o Furniture you will need – A comfortable mattress is more important than a bed! Invest in one which will make sure you get a good night’s sleep so that you are fresh and ready to take each day head on!

o The essential appliances - A Washing machine, a refrigerator, a microwave and cooking gas are must-haves in any home. They reduce your dependence on external services and make your home a stress-free zone.

o Work and fun – Invest in an internet connection, cable TV, and a good television set to keep you entertained and give you the flexibility to work from home.

o Do install safety devices such as an extra door-lock, a safety chain, and a doorbell with a camera, so that you can relax in the security of your home.

Buying and setting up a home is hard work for anyone, but especially so if you are a single woman in an unfamiliar city, and taking a loan to do so. However, taking it one step at a time and researching thoroughly ensures that you make a purchase which is not only a good investment, but an asset for a lifetime!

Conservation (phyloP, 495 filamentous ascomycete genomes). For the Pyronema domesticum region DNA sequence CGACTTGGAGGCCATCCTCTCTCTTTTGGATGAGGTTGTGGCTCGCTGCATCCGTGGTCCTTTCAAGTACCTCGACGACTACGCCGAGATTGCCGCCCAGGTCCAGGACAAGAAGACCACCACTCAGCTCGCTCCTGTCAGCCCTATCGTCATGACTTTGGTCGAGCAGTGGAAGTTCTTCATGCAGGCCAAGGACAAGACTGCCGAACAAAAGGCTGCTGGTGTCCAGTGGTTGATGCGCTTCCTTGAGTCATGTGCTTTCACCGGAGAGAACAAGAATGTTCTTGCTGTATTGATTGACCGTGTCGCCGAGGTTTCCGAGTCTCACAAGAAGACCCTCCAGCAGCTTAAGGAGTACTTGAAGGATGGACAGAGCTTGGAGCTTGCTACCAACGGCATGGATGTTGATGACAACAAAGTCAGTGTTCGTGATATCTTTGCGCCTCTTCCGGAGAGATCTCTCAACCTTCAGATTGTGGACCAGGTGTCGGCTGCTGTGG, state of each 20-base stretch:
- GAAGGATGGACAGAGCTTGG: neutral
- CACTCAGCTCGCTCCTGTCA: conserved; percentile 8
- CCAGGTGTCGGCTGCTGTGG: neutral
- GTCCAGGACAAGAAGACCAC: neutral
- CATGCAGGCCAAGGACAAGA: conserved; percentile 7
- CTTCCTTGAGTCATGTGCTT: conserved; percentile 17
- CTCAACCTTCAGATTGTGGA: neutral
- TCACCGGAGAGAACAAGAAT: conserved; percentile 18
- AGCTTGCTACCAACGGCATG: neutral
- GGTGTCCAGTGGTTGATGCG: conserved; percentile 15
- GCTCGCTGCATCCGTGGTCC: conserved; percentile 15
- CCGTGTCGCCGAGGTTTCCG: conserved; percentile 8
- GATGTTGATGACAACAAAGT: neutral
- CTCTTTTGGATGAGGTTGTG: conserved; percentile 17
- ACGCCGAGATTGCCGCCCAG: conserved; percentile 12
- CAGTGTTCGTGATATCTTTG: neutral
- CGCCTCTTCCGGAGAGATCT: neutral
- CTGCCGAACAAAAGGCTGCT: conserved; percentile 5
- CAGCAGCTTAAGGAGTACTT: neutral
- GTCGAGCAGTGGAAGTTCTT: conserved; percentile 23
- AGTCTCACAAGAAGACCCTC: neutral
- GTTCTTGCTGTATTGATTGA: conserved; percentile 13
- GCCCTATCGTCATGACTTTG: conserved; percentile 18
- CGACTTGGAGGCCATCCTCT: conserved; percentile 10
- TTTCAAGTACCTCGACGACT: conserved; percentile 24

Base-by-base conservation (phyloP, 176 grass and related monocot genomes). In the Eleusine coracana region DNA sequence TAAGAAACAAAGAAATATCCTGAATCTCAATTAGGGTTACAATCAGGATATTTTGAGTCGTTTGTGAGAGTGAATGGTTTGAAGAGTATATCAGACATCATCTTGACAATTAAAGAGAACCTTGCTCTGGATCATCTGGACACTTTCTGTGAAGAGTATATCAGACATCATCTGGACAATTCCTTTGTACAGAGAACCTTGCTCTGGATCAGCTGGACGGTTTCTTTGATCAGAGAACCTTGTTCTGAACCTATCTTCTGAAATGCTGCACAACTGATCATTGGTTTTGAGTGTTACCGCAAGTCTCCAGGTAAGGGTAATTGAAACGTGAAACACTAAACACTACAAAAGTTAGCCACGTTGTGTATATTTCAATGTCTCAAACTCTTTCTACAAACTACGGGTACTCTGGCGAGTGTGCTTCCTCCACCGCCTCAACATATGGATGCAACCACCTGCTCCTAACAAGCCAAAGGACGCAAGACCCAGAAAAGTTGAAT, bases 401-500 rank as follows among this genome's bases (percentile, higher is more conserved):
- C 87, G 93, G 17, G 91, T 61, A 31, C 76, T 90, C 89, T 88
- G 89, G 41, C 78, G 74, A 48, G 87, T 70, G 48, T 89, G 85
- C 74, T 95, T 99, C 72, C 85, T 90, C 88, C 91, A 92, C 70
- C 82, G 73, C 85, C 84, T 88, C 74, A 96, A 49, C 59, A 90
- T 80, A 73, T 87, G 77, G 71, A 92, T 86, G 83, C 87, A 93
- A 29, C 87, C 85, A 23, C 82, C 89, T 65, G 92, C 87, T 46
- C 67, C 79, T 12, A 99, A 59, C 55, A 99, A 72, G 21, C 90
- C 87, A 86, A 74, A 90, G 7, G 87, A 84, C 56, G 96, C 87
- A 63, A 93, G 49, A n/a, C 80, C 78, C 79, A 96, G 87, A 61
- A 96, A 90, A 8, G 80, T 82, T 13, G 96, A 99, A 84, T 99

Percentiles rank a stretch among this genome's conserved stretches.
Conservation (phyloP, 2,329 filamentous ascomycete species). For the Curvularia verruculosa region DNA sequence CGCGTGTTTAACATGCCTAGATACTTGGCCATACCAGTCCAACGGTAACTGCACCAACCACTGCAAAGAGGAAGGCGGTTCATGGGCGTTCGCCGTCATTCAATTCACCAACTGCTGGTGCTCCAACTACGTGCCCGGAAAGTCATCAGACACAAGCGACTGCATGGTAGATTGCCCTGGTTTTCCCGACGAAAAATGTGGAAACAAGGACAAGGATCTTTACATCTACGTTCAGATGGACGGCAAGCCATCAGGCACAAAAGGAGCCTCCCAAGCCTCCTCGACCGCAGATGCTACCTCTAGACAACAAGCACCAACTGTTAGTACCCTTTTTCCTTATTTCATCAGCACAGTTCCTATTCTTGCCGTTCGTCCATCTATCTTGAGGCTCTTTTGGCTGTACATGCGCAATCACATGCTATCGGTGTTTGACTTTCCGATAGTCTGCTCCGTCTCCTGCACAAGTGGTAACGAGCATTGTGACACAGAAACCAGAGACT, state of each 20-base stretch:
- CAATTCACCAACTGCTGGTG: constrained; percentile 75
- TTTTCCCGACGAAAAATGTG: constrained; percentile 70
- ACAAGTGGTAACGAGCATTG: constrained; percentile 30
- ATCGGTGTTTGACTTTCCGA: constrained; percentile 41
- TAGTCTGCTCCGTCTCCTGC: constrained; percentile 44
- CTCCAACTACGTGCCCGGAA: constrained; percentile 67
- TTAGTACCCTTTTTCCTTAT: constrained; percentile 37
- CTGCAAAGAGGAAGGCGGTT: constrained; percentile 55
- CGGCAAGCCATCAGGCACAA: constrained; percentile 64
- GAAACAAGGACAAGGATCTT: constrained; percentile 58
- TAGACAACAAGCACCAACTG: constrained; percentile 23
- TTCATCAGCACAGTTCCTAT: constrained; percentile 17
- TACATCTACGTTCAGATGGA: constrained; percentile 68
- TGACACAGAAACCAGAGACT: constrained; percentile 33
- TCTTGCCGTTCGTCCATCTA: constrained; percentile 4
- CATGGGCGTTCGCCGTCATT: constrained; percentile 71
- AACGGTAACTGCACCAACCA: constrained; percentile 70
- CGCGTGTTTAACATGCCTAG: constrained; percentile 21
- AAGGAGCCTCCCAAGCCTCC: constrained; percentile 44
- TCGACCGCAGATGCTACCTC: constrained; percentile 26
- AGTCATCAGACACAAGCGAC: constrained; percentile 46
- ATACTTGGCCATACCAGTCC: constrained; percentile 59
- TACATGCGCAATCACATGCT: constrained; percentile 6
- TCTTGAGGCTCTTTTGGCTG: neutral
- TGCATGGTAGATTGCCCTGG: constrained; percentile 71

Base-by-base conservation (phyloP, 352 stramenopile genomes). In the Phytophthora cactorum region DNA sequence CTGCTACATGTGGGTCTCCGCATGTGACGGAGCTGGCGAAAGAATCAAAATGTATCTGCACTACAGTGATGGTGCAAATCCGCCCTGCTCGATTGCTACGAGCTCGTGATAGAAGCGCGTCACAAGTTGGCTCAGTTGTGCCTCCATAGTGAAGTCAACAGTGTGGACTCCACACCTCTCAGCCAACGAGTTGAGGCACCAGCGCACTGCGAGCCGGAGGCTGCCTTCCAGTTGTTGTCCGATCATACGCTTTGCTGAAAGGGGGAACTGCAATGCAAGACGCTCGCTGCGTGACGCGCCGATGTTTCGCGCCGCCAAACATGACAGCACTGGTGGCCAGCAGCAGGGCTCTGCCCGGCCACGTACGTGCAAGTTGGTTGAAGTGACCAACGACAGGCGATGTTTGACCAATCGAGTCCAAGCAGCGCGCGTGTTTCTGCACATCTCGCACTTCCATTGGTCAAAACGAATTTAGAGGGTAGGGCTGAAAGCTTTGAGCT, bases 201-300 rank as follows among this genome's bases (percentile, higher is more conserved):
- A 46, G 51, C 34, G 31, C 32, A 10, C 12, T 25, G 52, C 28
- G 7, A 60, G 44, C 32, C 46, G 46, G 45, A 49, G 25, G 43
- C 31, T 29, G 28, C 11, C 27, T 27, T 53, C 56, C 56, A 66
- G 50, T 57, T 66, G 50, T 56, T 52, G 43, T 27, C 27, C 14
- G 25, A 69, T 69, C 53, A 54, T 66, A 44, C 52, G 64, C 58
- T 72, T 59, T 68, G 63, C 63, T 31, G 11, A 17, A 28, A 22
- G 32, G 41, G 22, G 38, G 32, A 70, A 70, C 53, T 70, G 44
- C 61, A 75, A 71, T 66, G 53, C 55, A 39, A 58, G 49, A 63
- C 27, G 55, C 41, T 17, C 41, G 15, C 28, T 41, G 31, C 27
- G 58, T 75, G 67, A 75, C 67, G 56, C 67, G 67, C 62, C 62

Thursday, 18 February 2016

Reverse Mortgage: Unlocking Liquidity In Your Old Age

Even after a decade since its launch in India, reverse mortgage schemes have seen a lackluster performance. The primary reason behind this is that people in India attach lot of emotional value to their homes. Property is supposed to be transferred from generation to generation unless there is a grave financial crisis. However, these schemes are popular in many Western countries, where people look at it as a means to a steady income after retirement.

What are reverse mortgage loans?